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Finding cheap Nevada car insurance
If you're looking for cheap car insurance in Nevada, here are some of the best ways:
- Compare car insurance quotes from multiple insurance companies to find a good deal. Car insurance rates can vary by hundreds of dollars among insurers for the same coverage, so shopping around can pay off.
- Keep a good driving and claims record. Try to avoid car accidents, tickets for moving violations and insurance claims.
- Ask your insurance agent to review all the auto insurance discounts available from your insurer.
- Adding a young driver to your insurance policy? Here are tips for getting cheap car insurance for teen drivers.
- Increase the deductible on comprehensive and collision coverage, if you buy them.
- Buy renters or homeowners insurance from your car insurance company to get a "bundling" discount.
We analyzed average insurance premiums reported by EverQuote users so you can see how prices stack up for Nevada drivers.
Nevada insurance vs. the U.S. average
Average insurance premiums paid by Nevada drivers with good records are higher than the national average:
- $1,813/year Nevada average.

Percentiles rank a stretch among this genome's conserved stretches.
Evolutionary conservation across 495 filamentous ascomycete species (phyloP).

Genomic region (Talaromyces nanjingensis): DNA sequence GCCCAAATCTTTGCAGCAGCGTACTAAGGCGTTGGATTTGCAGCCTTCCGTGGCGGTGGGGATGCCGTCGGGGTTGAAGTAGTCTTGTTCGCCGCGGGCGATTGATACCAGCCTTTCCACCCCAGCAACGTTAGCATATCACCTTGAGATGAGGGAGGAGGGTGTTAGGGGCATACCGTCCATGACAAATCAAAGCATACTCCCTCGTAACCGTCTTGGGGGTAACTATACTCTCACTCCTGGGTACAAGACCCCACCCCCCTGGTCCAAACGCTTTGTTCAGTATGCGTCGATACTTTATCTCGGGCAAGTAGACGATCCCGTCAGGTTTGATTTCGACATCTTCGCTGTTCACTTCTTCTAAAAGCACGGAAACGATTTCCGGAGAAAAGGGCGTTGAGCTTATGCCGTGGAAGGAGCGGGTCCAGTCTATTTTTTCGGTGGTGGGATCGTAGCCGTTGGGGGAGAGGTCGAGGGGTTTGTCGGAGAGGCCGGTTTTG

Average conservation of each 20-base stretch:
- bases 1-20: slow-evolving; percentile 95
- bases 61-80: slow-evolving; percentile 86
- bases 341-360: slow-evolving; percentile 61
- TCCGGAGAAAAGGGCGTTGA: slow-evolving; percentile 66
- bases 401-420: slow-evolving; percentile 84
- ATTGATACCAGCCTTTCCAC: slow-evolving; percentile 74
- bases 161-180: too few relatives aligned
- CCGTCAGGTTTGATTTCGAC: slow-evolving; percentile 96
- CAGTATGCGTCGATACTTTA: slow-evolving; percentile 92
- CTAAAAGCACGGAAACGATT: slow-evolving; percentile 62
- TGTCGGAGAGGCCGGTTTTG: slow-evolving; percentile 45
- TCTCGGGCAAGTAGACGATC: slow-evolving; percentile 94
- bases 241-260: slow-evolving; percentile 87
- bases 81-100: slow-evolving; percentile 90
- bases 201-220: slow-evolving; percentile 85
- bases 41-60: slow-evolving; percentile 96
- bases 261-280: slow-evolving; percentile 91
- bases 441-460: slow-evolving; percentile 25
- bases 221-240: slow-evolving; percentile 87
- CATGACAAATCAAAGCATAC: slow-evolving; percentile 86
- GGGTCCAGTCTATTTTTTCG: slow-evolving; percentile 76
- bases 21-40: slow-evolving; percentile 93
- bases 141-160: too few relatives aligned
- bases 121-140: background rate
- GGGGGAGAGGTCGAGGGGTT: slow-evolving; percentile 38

- $1,684/year national average.
Average Nevada premiums by company
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Average yearly premium in Nevada
|American Family Insurance||
|AAA Insurance/Auto Club||
|USAA (must have a military affiliation to buy from USAA)||
|American National Insurance||
Insurance increases in Nevada after a speeding ticket
Nevada drivers who get a speeding ticket pay an average insurance increase of 19%, lower than the nationwide average increase.
|State||Annual premium with clean driving record||Annual premium with speeding ticket||% increase|
Average premiums in Nevada cities
Car owners in North Las Vegas pay the most for auto insurance among the Nevada cities we examined.
Average annual premium
|North Las Vegas||
Rates methodology: EverQuote analyzed premiums reported by our users. Premiums are based on policies with liability of 100/300/50 ($100,000 bodily injury per person, $300,000 bodily injury per accident, $50,000 property damage) and uninsured motorist coverage of 100/300 ($100,000 per person, $300,000 per accident). We used premiums collected between Jan. 1, 2017, and Dec. 31, 2018. Your own rates will be different.
Updated March 6, 2019